The last founding delegate of Opec has died
The last surviving delegate from the conference that founded OPEC has died at his home in Abu Dhabi.
After the July 17 revolution brought hard-line members of the Baath Party to power in 1968, he left Iraq for Abu Dhabi, using his expertise to help establish the new national oil company in 1971.
Abdullah Ismail was Iraqi deputy minister of petroleum and was part of his country’s delegation to the historic Baghdad conference of 1960 which resulted in the formation of the Organization of the Petroleum Exporting Countries.
Interviewed for the 60th anniversary of OPEC last year, he explained that the organization had been set up “in response to the manipulation of prices carried out by oil companies who disregarded the interests of oil and oil producing countries. their peoples, the legitimate owners of the Resources “.
Fearing that prices would be pushed down by an oil company cartel, the Iraqi government invited Iran, Kuwait, Saudi Arabia and Venezuela – the major oil producers at the time – to Baghdad on September 10, 1960.
The result was a decision to find ways to coordinate prices in a way that benefits producers, with a second meeting in 1961 that agreed to locate the OPEC headquarters in Vienna and with the representative of the Iran, Dr Fuad Rouhani, as the first Secretary-General.
“The organization… has played a key role in safeguarding the interests of oil-producing countries and in accepting many legitimate rights that were impossible or difficult to acquire before Opec,” Mr. Ismail said.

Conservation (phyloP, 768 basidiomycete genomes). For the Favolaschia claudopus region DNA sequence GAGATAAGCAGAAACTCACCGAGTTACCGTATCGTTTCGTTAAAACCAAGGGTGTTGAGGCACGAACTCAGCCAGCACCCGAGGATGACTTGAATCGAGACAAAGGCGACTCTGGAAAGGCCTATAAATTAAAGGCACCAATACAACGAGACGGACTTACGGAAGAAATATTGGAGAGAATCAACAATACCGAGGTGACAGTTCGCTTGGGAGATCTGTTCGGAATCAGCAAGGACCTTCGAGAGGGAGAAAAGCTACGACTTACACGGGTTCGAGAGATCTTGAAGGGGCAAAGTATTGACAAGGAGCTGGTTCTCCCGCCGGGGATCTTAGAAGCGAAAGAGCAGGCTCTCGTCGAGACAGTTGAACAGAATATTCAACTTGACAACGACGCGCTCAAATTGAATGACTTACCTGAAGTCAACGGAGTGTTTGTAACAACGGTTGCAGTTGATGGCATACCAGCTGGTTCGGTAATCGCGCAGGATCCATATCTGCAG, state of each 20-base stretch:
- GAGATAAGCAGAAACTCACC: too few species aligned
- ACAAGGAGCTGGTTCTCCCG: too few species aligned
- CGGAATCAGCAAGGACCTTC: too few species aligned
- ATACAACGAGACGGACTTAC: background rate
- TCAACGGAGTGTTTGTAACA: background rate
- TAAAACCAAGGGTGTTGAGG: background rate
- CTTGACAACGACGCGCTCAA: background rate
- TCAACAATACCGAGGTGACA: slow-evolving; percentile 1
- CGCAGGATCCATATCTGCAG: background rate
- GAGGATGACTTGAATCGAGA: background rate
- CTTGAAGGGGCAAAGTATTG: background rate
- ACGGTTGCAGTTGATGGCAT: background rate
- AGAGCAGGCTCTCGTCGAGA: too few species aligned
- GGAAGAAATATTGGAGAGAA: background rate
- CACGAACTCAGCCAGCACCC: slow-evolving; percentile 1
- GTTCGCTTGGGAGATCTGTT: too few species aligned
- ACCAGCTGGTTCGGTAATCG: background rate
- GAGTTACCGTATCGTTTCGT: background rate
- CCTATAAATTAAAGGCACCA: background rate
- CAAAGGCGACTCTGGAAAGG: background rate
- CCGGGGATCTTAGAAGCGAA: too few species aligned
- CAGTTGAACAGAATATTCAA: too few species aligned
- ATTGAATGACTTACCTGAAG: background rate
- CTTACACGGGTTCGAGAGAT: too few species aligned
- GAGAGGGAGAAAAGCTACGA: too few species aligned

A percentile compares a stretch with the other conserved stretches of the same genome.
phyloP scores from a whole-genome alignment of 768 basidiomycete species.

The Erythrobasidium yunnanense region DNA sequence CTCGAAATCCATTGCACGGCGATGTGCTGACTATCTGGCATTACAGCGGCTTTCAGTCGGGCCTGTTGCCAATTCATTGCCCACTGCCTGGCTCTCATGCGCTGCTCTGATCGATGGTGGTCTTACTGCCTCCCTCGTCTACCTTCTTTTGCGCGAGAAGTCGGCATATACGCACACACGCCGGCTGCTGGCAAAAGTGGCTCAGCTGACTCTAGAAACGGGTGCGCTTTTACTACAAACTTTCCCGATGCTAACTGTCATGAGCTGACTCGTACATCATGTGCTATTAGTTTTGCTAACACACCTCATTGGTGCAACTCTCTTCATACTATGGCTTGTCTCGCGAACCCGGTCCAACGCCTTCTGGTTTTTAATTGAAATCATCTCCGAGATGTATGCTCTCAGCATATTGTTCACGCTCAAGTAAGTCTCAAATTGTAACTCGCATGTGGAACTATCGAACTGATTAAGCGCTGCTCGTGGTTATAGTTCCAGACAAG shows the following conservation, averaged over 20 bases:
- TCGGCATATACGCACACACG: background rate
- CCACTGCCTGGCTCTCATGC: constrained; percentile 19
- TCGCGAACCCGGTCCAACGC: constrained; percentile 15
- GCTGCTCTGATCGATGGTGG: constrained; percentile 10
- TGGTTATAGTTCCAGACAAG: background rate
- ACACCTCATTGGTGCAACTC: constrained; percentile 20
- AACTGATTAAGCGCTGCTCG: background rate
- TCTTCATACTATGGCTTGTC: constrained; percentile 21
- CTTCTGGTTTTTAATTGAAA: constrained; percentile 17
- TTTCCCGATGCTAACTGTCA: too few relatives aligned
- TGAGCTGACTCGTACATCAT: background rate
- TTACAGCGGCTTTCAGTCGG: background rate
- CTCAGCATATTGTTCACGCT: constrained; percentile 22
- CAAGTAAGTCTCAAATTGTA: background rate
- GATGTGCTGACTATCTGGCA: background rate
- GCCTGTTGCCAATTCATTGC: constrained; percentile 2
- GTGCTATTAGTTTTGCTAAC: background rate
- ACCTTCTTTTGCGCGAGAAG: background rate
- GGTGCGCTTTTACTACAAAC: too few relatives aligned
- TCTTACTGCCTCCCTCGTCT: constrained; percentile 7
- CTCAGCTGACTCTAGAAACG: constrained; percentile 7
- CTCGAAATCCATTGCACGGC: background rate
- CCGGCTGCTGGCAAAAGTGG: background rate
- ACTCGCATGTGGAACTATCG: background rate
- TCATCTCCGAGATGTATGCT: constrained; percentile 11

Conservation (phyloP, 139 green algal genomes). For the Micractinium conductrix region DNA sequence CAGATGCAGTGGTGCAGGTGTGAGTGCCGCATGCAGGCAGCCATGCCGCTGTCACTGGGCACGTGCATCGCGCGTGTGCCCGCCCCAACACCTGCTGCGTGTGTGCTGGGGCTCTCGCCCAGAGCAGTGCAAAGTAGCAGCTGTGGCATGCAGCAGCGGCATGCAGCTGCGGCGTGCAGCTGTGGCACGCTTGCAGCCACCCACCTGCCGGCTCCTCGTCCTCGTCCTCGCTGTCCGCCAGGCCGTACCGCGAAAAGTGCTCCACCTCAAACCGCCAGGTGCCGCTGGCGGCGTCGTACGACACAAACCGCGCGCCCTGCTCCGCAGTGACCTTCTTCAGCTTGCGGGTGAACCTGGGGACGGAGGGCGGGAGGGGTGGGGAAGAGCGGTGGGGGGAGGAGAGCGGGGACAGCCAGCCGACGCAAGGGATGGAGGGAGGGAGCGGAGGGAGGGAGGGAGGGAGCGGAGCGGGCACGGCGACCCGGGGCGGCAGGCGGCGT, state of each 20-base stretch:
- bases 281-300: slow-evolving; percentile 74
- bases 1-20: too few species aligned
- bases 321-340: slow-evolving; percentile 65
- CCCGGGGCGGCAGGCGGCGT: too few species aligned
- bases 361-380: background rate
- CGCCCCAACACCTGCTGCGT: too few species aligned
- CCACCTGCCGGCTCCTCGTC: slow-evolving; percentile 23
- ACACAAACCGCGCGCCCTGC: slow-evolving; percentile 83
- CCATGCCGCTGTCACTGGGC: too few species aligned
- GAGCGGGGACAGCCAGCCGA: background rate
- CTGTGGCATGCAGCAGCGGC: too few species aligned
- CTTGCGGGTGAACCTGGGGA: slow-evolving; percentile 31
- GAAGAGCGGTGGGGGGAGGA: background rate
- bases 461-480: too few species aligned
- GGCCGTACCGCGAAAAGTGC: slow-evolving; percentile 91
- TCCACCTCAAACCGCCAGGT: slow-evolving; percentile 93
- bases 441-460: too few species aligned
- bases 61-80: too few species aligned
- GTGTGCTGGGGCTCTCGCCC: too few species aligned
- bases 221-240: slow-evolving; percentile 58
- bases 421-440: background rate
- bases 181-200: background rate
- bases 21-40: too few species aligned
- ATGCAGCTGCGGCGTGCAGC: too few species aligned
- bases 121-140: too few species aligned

Abu Dhabi joined Opec in 1967, expanding to the United Arab Emirates after the union was formed on December 2, 1971.
By then, events had led to Ismail’s relocation to Abu Dhabi, where he was able to offer his services to Sheikh Zayed, ruler of Abu Dhabi and future first president as he prepared to unite the seven. emirates as UAE.
There he joined diplomat Adnan Pachachi, another Iraqi exile, who was advising on foreign policy. Ismail’s expertise in the oil industry made him a valuable advisor to Mana Saeed Al Otaiba, who would become the UAE’s prime minister of petroleum, with Ismail as undersecretary in the ministry.
The creation of the United Arab Emirates required a national strategy for the management of the new country’s energy resources, with Adnoc finally increasing its share of offshore and onshore concessions to a majority of 60% in 1974.
In his role as Undersecretary, Ismail won the respect of all who dealt with him, with a delegation of British MPs visiting in 1975, noting that he “spoke with utter frankness and lucidity”.
In an interview for the magazine of the Ministry of the Interior 999 in 2014, he said he was asked almost on his arrival in 1968 to represent Abu Dhabi at a meeting of the Arab League’s economic council in Cairo.
Explaining that he was still technically employed by the Iraqi government, he recalled that Ahmed bin Suwaidi, foreign affairs adviser to Sheikh Zayed and future Minister of Foreign Affairs of the United Arab Emirates, had immediately ordered a telex “from the government of Baghdad and [to] tell them that Abdullah Ismail has resigned from the Iraqi oil ministry “.
A decree from the ruler followed, making Ismail a citizen and confirming his member of the circle that would forge the new country.
Abdullah Ismail Bachi died Tuesday evening November 16, 2021 in Abu Dhabi and was buried in Baniyas cemetery.
Condolences will take place from 6 p.m. to 9 p.m. on Saturday, November 20 at Al Thuraya Hall of the Beach Rotana hotel.
He is survived by his wife Tamima Toufiq Al Dabbas and his children Firas, Inas and Ahmad.
Updated: November 20, 2021, 7:00 p.m.